It is a lovely thing that adapters Holly Robinson and Anna Himali Howard have done with “The Secret Garden.” The plot of Frances Hodgson Burnett’s 1911 novel, with its surprising spring, is fully delivered: a pampered, neglected orphan is sent from India to Yorkshire and unlocks her heart when she turns the key to a secret garden. Yet the book’s colonialism and sentimentality have been remade. Mary Lennox (nicely sour Hannah Khalique-Brown) now has an Indian mother; a boy behaving petulantly is compared to the British viceroy; there are no miracle cures.

In Anna Himali Howard’s fleet production, the air is thick with secrets – doors are closed, sentences cut short – but there is lightness and flight as new life is whisked out of unexpected places: a scarf becomes a flapping crow; a fur stole turns into a squirrel; the red patch on the palm of a hand flicks around as a robin. Jai Morjaria’s lighting beautifully conjures Indian warmth, then drains its gold to the paleness of loss and a northern English winter. I am, though, puzzled by Leslie Travers’s design, which, having blanked out nature with a wall, instead of opening the door of the secret garden onto the verdure of Regent’s Park itself, creates artificial blooms and foliage, with paper chains and streamers and bright tissue fans. Pretty enough but missing the point of the natural rebirth. Oh for a production that really used the splendor of this public garden.

One of the most vital events of the next theatrical year has just been launched. Artistic director Amir Nizar Zuabi and producer David Lan are hoping to suggest a new way of thinking about climate change, to provoke not a scientific reaction but an emotional response. They are part of the team that in 2021 created “The Walk,” when Little Amal, a 12ft puppet, a refugee girl, walked from Turkey to the UK, stirring streets and hearts.

“The Herds” promises to spread still wider ripples. In the spring of 2025, a herd of life-size puppet animals will set off from the Congo Basin on a 20,000km journey to the Arctic Circle, forced to move by the climate crisis. The first creatures, made at Wimbledon College of Arts, London, were designed and developed in Cape Town by Ukwanda Puppets and Designs Art Collective. These are Kinshasa beasts: gazelles with eyes like lumps of coal, and matchstick legs, their bodies reaching to the waists of the puppeteers who lead them. Grazing, sniffing the air, flinching, they bring home how much expressiveness is to do not with facial tics but with movement, attitude, and stillness. They are made, extraordinarily, from corrugated cardboard.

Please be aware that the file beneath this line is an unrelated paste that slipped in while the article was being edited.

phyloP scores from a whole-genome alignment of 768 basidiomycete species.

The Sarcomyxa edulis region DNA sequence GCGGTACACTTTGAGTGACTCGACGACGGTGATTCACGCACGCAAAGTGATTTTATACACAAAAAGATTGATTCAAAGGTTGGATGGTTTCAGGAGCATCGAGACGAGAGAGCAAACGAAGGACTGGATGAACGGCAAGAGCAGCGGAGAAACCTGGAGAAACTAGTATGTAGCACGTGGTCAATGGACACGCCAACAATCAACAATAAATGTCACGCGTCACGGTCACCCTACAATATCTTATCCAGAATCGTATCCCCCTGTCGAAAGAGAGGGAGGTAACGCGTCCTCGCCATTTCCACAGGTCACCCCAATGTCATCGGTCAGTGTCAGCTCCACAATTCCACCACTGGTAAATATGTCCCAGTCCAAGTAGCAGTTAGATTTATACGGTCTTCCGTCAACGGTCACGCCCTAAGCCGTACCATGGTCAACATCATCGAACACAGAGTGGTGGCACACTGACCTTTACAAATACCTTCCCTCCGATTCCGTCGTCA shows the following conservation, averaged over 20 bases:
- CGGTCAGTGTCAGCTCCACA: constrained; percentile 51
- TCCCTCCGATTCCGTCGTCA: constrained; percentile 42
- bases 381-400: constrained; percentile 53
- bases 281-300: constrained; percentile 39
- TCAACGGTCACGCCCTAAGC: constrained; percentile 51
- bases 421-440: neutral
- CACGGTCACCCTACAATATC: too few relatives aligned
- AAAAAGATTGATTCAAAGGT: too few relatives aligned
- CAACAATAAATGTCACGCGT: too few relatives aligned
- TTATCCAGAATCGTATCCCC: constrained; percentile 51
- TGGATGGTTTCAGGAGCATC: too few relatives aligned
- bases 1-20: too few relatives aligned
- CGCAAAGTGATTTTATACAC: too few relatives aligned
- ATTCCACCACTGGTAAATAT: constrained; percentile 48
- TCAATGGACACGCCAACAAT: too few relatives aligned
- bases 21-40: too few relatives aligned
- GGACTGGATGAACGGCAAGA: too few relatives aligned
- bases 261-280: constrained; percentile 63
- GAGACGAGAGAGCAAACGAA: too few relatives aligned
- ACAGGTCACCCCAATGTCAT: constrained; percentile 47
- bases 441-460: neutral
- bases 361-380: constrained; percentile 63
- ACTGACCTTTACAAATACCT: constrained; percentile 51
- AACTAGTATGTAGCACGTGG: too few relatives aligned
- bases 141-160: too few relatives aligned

There are lions too, and statuesque kudus, with long, spiraling antlers: these animals take three puppeteers to operate; inside, they synchronize their movements by listening to each other’s breath. The herd will swell as it travels, with new species particular to different regions being added. Importantly, the company aims to train new puppeteers and new makers at each stopping place. Before leading us to a patch of green amid Edwardian terraces, where a lion brought down a gazelle, Zuabi explained: “We are inviting you into the kitchen. What we are doing is chopping the vegetables. We have not made food yet.” They are, though, already en route to nourishing new audiences.